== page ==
This I Believe

Phillip - Provo, Utah
Entered on December 25, 2007
Age Group: 18 - 30
  • Podcasts

    Sign up for our free, weekly podcast of featured essays. You can download recent episodes individually, or subscribe to automatically receive each podcast. Learn more.

  • FAQ

    Frequently asked questions about the This I Believe project, educational opportunities and more...

  • Top Essays USB Drive

    This USB drive contains 100 of the top This I Believe audio broadcasts of the last ten years, plus some favorites from Edward R. Murrow's radio series of the 1950s. It's perfect for personal or classroom use! Click here to learn more.

I believe in family. Living life as a new father can be hard sometimes. I don’t remember the last time I got a full night’s worth of sleep. But it’s all right. There are times when I might think, “My son is ten months old; shouldn’t he be sleeping through the night? Does he really need to eat at four-thirty in the morning?” But it’s all right. When he goes over to suck on a forbidden electrical cord for the one-hundredth time, I might think, “Why can’t he just learn to not do that?” But it’s all right.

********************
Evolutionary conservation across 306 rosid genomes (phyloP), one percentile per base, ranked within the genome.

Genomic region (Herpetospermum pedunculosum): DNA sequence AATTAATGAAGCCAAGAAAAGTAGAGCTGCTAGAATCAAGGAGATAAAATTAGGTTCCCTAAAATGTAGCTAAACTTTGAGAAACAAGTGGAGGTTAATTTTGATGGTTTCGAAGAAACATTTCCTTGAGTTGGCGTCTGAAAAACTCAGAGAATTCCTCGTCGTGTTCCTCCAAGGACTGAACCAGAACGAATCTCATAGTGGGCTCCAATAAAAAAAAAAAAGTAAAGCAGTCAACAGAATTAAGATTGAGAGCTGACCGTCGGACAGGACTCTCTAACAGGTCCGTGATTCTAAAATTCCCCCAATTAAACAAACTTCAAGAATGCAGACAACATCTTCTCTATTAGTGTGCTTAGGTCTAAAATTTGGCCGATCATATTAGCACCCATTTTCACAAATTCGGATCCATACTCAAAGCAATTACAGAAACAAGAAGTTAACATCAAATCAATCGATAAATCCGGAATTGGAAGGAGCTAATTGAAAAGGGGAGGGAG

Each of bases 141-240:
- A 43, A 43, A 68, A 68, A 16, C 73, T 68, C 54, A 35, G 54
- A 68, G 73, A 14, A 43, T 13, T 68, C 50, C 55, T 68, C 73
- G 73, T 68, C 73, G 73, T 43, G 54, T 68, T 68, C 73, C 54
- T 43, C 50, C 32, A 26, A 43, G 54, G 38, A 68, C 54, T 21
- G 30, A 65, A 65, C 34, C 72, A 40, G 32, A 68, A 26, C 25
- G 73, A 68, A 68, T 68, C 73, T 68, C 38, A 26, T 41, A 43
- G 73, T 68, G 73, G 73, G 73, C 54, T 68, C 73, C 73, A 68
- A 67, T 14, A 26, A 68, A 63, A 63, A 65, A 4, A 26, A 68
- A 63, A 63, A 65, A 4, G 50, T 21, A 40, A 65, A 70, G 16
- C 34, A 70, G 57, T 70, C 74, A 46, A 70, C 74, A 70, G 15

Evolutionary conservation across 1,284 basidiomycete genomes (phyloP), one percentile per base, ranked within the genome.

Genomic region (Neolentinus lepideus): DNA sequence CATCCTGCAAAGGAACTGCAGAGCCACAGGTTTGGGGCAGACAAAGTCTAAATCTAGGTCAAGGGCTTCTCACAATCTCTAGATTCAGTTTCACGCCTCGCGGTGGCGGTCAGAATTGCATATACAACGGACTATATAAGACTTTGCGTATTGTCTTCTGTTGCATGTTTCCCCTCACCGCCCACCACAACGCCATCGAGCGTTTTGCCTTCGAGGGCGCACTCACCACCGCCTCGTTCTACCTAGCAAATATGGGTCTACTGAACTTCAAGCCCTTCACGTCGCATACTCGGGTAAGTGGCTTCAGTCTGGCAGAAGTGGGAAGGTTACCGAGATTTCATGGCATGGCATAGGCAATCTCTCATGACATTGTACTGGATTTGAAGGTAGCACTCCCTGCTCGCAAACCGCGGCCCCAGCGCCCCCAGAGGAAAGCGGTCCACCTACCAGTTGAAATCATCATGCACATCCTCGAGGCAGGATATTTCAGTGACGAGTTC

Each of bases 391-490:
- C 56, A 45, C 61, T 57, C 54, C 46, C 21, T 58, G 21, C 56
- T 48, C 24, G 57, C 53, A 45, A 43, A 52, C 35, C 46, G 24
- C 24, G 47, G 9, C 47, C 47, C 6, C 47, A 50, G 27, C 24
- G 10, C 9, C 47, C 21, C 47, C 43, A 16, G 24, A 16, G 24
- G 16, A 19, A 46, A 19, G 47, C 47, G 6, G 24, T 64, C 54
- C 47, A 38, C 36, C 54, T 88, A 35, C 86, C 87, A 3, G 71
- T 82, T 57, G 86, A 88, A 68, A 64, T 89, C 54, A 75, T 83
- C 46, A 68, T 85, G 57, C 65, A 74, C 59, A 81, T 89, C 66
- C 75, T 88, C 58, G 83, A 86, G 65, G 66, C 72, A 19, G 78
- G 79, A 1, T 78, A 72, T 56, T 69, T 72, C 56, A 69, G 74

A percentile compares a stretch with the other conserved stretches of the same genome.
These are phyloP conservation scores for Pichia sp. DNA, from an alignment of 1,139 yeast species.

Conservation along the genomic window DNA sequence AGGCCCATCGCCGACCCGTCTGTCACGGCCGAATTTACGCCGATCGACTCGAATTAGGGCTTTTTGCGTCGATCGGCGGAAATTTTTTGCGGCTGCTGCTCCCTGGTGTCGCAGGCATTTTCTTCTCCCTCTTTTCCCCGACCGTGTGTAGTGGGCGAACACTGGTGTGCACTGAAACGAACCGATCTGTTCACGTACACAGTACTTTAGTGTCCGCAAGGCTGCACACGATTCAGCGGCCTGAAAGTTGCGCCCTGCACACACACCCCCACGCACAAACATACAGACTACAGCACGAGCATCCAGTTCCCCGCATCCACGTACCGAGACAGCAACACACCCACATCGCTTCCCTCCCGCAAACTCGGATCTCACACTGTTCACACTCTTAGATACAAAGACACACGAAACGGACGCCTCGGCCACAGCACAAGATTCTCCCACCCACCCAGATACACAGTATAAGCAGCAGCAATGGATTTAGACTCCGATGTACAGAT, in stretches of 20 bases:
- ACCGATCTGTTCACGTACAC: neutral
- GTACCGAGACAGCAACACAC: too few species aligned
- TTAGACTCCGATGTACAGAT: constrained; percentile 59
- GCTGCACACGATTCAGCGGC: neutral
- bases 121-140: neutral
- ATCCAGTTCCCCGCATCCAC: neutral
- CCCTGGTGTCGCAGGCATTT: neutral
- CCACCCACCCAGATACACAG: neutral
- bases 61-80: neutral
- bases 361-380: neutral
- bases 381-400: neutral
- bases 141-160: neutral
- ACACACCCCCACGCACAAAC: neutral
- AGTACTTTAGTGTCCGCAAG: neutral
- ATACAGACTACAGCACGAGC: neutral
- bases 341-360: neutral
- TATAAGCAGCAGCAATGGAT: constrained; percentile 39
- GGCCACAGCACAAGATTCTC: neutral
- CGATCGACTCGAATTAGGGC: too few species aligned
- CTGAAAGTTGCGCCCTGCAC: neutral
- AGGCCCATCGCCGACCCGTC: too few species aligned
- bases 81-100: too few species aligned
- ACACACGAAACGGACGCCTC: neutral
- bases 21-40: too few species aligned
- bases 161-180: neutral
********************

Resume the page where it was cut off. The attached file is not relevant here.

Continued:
There’s a special moment sometimes when I get home after I open the door and my son sees that I’m home. It’s like everything else in his world goes away and he crawls over and smiles at me. Moments like that make a life. I believe in my son.

Being a husband isn’t always the easiest thing in the world, either. Like any normal, sane married person, I know that marriage can be hard. At times maybe I feel like saying, “Why can’t you just be in a better mood?” But it’s okay. When I’m tired after a long day and there are things that my wife needs help with, I might not be thrilled at the prospect of having more work to do. Maybe I think, “Haven’t I done enough already today?” But it’s okay. Sometimes she gets upset with me for doing or saying something I didn’t even intend to be mean. I say, “Why are you mad? What did I do?” But it’s okay.

Much like when my son smiles at me, I have moments with my wife when I experience a peculiar kind of joy. I realize how stupid something was that I said. I might cry and I try my best to apologize for how mean I have been. And then she tenderly tells me, “It’s okay.” In that moment, it’s like nothing else matters. I believe in my wife.

Anyone who says that family relationships are simple is probably either ignorant or telling you a lie. It’s not easy being a husband. It’s not easy trying to figure out how to raise a child. It’s not easy to share your life with someone. But those challenges are much of why I’m here. I have a family, and it’s not easy. But it’s all right.